Don’t forget added costs
There are several closing costs you’ll be responsible for as a buyer. Make sure you keep tabs on how much you can expect to spend closing on the home. If you’re going through a mortgage lender, they are required to give you an estimate of closing costs.
Once you know the purchase price of the home and the closing costs, make sure you account for other aspects of your renovations, such as getting required permits.
If you do plan on taking out a loan to cover the cost of renovations, be smart with how you get and pay back that money. One option is the FHA 203(k) loan or renovation loan.
Renovation loans help you save on closing costs and simplify the lending process by giving you one loan that accounts for the cost of the renovations and of the home itself.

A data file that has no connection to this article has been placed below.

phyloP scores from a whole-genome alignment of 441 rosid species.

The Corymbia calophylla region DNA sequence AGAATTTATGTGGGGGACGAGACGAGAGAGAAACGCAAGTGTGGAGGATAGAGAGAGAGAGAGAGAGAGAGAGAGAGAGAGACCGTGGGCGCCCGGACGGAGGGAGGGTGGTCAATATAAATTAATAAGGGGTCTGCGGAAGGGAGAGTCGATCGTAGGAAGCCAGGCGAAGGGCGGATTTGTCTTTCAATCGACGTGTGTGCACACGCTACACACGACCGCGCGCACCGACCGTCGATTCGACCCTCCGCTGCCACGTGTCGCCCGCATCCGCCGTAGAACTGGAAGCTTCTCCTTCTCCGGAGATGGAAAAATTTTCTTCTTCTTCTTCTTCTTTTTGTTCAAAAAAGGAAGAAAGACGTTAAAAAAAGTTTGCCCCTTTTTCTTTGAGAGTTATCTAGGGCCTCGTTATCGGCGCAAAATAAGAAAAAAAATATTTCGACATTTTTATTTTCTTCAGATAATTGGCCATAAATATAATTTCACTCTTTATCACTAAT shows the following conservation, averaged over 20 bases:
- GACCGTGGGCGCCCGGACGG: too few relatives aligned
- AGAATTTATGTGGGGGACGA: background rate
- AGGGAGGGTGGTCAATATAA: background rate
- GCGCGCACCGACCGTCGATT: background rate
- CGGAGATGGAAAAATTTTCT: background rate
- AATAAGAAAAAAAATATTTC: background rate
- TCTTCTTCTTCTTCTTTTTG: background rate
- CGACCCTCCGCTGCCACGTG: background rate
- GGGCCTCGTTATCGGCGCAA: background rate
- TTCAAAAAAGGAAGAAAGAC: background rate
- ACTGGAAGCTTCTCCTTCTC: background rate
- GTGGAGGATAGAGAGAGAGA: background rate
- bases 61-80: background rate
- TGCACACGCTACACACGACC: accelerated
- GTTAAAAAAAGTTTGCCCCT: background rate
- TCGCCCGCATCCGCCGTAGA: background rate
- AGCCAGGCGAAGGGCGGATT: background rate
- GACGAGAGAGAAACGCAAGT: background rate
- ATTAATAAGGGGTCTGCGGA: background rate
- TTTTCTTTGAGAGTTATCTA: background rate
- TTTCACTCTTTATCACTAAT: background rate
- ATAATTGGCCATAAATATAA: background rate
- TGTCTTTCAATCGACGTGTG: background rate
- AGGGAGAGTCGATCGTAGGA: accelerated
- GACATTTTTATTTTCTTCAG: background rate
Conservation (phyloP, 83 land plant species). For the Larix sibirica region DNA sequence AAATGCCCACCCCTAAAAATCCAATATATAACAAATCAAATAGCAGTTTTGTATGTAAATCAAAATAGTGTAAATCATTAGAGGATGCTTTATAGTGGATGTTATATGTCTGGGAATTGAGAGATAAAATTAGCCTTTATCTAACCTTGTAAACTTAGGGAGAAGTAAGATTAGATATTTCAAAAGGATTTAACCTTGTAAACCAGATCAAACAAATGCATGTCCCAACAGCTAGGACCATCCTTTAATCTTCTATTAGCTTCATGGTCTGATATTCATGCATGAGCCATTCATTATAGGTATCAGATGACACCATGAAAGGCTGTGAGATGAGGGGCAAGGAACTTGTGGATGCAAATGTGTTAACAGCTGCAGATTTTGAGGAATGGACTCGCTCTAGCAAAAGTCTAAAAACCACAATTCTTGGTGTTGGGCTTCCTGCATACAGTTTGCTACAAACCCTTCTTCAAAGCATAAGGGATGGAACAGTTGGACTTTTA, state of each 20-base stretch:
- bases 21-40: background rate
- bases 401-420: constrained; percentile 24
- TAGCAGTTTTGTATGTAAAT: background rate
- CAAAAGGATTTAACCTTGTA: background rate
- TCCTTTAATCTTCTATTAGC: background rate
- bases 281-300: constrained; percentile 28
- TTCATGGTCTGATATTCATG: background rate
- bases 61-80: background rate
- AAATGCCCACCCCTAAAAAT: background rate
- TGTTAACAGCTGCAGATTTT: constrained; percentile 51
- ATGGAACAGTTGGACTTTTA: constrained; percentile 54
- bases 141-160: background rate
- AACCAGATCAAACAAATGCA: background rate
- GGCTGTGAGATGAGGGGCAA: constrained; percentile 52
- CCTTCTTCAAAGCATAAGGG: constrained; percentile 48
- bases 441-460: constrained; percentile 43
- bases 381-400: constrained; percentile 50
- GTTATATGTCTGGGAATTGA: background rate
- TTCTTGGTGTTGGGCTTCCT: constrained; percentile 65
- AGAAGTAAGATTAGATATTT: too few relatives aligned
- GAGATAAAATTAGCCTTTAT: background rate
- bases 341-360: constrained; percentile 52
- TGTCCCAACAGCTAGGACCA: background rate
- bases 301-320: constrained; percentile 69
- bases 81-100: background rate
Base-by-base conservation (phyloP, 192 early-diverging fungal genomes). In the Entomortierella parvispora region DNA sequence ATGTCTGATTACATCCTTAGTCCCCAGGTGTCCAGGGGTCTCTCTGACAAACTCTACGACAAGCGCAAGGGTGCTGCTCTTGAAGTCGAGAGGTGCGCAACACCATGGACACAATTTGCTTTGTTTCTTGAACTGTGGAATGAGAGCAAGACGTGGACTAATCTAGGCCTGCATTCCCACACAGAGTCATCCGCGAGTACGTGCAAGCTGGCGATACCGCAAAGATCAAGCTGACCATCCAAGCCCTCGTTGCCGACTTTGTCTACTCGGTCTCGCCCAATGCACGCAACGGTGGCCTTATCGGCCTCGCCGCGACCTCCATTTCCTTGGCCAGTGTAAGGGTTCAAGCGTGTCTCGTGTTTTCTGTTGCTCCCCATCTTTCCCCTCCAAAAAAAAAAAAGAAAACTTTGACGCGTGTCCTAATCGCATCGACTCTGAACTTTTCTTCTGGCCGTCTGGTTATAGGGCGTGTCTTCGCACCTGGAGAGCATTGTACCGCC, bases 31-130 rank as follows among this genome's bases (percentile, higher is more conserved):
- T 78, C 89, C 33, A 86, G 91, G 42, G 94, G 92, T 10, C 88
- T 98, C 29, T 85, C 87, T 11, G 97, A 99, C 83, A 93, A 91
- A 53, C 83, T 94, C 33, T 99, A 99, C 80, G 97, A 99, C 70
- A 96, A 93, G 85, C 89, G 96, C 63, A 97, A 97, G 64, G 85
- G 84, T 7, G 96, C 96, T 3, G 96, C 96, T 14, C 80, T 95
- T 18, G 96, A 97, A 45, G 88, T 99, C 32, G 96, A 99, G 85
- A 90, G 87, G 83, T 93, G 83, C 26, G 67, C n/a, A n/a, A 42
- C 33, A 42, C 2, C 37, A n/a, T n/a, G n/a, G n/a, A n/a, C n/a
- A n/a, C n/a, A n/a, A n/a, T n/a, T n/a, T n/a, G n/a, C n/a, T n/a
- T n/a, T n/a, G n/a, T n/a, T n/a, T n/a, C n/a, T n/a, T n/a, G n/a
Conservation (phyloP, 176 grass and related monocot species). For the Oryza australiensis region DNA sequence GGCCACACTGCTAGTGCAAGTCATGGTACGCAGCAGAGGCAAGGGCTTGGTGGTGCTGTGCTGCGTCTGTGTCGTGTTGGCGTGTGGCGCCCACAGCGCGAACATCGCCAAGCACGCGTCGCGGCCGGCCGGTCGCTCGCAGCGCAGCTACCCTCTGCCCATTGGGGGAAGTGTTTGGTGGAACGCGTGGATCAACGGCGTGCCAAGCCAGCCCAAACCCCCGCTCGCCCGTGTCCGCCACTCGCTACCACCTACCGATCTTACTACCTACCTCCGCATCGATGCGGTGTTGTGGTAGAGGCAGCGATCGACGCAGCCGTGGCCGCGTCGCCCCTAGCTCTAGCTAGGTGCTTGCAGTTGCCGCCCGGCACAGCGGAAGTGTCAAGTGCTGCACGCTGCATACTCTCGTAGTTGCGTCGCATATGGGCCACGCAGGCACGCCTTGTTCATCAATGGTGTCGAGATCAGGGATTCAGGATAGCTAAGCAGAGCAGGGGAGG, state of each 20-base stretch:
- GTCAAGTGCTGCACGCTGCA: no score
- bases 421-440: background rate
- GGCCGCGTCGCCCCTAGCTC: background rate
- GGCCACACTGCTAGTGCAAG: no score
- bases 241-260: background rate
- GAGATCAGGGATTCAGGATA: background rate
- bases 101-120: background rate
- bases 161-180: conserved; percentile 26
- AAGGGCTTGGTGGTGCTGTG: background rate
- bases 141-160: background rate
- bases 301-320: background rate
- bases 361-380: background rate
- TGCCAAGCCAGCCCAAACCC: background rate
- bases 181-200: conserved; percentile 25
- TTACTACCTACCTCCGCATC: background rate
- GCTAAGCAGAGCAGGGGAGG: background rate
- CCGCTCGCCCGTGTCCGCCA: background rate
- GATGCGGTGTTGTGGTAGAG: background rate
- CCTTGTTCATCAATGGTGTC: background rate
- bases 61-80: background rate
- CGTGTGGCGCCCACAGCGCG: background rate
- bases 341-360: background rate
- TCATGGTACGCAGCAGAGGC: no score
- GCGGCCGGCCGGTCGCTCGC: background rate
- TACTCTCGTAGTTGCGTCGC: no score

Obtaining a home loan is a must for most homebuyers. However, there is a lot to think about to ensure a homebuyer can secure a loan that matches or exceeds his or her expectations.
Some of the key questions to consider about a home loan include:
1. What is a home loan's interest rate?
It is paramount to understand a home loan's interest rate, along with any associated loan fees. That way, a homebuyer will know exactly how much he or she will be paying over the life of a home loan.
If a homebuyer chooses a fixed-rate mortgage, he or she can lock in an interest rate for the duration of a home loan. This means a homebuyer will pay the same amount each month. And in many instances, a fixed-rate mortgage can be paid off early without penalty.
On the other hand, a homebuyer may prefer an adjustable-rate mortgage. With this type of mortgage, a homebuyer may receive a lower interest rate initially that rises after a set period of time.